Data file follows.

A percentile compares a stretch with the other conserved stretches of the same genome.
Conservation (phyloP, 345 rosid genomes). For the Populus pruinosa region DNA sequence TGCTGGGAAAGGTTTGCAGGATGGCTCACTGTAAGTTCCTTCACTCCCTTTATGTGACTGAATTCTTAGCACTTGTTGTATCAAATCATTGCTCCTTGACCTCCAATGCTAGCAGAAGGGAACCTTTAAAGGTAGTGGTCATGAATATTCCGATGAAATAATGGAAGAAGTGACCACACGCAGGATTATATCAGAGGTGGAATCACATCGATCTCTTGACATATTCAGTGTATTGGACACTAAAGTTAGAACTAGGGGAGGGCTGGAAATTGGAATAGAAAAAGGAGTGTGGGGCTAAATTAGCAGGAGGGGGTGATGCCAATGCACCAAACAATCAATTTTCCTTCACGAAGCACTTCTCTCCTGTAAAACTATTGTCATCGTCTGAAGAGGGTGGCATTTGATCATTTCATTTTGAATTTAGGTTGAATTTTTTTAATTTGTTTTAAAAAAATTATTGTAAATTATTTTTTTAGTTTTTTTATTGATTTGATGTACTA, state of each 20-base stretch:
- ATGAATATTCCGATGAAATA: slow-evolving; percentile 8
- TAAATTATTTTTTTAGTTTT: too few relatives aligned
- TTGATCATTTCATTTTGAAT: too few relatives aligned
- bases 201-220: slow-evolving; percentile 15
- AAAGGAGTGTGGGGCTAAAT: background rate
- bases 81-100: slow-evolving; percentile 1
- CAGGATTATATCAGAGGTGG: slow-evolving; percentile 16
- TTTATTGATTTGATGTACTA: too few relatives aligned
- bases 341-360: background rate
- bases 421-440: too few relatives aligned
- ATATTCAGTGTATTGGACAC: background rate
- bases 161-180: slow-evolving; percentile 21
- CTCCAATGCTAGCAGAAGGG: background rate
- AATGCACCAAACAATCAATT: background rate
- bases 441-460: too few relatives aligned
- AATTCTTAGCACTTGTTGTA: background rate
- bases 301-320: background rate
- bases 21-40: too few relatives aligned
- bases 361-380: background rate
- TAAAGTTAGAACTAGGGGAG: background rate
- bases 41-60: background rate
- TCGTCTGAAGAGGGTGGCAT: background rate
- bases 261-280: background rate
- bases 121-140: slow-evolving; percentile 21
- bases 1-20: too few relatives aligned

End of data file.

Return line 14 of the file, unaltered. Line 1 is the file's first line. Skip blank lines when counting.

- bases 161-180: slow-evolving; percentile 21